“This is the best pasta I’ve had in years,” he exclaimed. I couldn’t have agreed more; made fresh in-house with great quality ingredients, this really gave new meaning to the word homemade.

When the waitress came to clear our plates, Duncan was quick to let her know that this was, in fact, “the best pasta he’d ever had.” I was very close to suggesting we order another plate each, or move to Italy. (Dunc – if you’re reading this – is this an option?)

Sitting next to me while I write this, Duncan says:

“It was the dog’s bollocks. Quote me, will you?”

You can’t get any more Italian than that.

Another good option for authentic Italian food is La Polenteria on Old Compton Street. I don’t know why so many people are adverse to polenta. Maybe because it looks a little bit unappetizing – like a large, creamy plate of baby food. Sure, it’s stodgy – but when prepared properly it can be a light, fluffy and extremely healthy alternative to rice (unless, like me, you enjoy covering it with cheese).

Polenta is actually a cornmeal boiled into a porridge, which you can either eat straight up or fry (yup), grill or  bake. In North America, we eat this with maple syrup. Then again, in North America we eat everything with maple syrup, the greatest thing ever to come from trees.

I visited La Polenteria one rainy lunch break in April, with two girlfriends who both opted for the restaurant’s very economical lunch deal (two courses for under a tenner) while I selected a salad of fresh greens, grilled polenta, sundried tomatoes and scamorza. I had food envy instantaneously – Harriet’s vegan caponata and Stella’s pollo alla romana consisted of a generous (maybe too generous for lunchtime) helping of fluffly polenta basically smothered in ratatouille and chicken regu, respectively.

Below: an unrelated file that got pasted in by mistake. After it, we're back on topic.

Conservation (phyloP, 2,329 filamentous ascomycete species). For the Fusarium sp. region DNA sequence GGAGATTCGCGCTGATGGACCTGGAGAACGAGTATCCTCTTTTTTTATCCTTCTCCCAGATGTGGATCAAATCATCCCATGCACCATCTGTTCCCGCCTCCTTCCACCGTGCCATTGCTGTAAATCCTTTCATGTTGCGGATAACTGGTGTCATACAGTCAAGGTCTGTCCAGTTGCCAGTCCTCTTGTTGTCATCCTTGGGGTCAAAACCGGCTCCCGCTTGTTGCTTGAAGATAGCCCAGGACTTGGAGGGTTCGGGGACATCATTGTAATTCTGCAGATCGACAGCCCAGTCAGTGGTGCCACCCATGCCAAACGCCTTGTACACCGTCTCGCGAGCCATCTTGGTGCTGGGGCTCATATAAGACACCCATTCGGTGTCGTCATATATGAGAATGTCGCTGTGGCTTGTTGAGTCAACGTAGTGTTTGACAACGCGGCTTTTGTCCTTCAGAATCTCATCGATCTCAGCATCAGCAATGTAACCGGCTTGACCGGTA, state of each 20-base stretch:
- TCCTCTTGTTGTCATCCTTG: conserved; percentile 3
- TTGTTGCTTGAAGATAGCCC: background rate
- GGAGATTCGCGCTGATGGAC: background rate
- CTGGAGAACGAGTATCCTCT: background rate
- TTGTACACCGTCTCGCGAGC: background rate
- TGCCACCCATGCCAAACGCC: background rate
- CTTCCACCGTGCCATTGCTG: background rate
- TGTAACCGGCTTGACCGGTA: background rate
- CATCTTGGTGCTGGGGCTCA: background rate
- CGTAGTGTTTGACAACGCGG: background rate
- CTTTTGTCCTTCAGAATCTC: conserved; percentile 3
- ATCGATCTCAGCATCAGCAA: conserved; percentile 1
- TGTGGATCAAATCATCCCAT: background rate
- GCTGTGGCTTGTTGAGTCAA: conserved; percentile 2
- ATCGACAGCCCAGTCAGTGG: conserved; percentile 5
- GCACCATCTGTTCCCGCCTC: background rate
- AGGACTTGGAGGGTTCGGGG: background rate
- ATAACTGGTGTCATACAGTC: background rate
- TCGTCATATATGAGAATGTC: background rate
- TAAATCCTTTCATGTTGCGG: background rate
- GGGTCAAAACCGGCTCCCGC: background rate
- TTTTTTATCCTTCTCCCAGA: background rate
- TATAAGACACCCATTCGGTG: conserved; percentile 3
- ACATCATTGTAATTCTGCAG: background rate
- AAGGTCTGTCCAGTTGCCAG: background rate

OK, so it was a killer salad.

Historically, polenta was served as a peasant food in Europe, but don’t let that put you off – hipsters eat this now. This is a nice little spot for a cheap and cheerful lunch of either a top salad (I got over my envy once the girls started letting me pick off their plates) or something a bit different – polenta doesn’t deserve such a bad rep.

Need to know:


5 Monmouth Street

020 7240 3683

Nearest tube: Covent Garden

Opening Hours: Mon-Fri 8 am-11 pm, Saturday 930 am-1130 pm, Sunday 930 am-1030 pm


Reservations recommended

La Polenteria

64 Old Compton Street

020 7434 3617

Nearest tube: Leicester Square

Opening hours: Mon-Thurs 830 am-1130 pm, Friday 830am-12 am Saturday 12pm-12 am, Sunday 12 pm-11 pm




Like a goose eats a noodle

In Hungary there is, apparently, a saying:  “Like a goose eats a noodle.” It means eating so fast your food doesn’t touch the sides. I’ve always had a certain affinity for things Hungarian – for one, my aunt Judy’s mother Amalia was Hungarian, and she was an important part of my childhood. A survivor of the Holocaust, Bubby Leah moved to Montreal from Budapest in 1952 with my then very small auntie, bringing with her a culture and tradition that would come to define my perceptions of Europe as a young adult.

Secondly, my homegirl Sydney – the Amy to my Tina – is also of Hungarian descent. When we were sixteen, I was her date to St. Stephen’s Ball at the Queen Elizabeth Hotel, where she was participating as a debutante. This night made a big impression on my light-purple-prom-dress-clad self.

Having made dinner reservations at The Gay Hussar on Greek Street – where British politics meets Hungarian cuisine – Sydney wrote me with some food for thought – some history and context for my evening meal, with some running commentary on the side.

1. Hungary is one of the oldest countries in Europe. It was founded in 896, before France and Germany became separate entities, and before the unification of Anglo-Saxon kingdoms. (Sydney says: Haha! Suck it, Europe!)

2. Hungarian language is known as Magyar. It is the direct descendant of the language spoken by the Huns, and is therefore not an Indo-European language. It has only two related languages in Europe – Finnish and Estonian. (Sydney says: It is really a beautiful language to listen to, but really very difficult to learn. Too many ‘sz.’)

3.  One third of the nearly 15 million Hungarian speakers live outside of Hungary, mostly in Romania. (Sydney says: The Hungarian section of Romania is where you will find Transylvania and the vampires. We are all very suspicious of them. But I once wore a Transylvanian dress to an event and I looked adorable. I was 14 and I had green/red/white ribbons braided into my hair.)